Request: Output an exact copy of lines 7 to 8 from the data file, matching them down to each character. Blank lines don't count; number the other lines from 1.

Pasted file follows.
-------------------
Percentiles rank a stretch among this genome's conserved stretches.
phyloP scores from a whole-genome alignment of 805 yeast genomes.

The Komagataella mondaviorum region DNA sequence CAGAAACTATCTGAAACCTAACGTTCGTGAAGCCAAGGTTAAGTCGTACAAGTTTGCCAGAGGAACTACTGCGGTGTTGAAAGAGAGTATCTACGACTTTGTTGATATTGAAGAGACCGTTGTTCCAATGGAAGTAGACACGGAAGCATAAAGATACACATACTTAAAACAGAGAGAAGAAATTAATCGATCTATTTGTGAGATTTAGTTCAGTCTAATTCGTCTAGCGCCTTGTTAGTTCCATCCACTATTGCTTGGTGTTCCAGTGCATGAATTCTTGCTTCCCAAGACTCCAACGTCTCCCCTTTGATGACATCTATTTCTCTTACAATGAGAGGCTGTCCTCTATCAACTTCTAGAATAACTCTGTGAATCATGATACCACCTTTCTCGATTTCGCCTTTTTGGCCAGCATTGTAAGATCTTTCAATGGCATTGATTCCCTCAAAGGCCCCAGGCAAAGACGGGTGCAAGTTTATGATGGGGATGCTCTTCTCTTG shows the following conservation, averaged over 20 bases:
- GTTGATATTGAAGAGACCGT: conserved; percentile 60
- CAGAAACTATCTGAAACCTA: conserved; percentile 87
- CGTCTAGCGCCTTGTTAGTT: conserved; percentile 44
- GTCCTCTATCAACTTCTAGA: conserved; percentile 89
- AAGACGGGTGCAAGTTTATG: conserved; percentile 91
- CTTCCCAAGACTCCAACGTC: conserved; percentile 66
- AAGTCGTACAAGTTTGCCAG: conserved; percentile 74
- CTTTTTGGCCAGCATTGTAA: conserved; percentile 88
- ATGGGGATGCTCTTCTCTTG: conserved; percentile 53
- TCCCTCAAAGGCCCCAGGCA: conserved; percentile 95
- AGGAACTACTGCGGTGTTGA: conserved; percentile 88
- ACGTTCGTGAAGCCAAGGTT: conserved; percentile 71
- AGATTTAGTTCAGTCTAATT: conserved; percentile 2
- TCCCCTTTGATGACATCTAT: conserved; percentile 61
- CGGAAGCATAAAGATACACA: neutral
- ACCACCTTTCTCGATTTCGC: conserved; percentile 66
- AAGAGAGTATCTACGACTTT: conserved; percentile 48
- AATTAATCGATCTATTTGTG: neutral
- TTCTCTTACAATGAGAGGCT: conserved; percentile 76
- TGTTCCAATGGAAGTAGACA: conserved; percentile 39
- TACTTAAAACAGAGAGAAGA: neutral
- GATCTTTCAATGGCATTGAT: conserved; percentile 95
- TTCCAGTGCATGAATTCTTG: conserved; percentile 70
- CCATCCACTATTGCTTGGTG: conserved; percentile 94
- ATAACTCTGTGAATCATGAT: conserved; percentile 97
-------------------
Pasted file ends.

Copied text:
- GTCCTCTATCAACTTCTAGA: conserved; percentile 89
- AAGACGGGTGCAAGTTTATG: conserved; percentile 91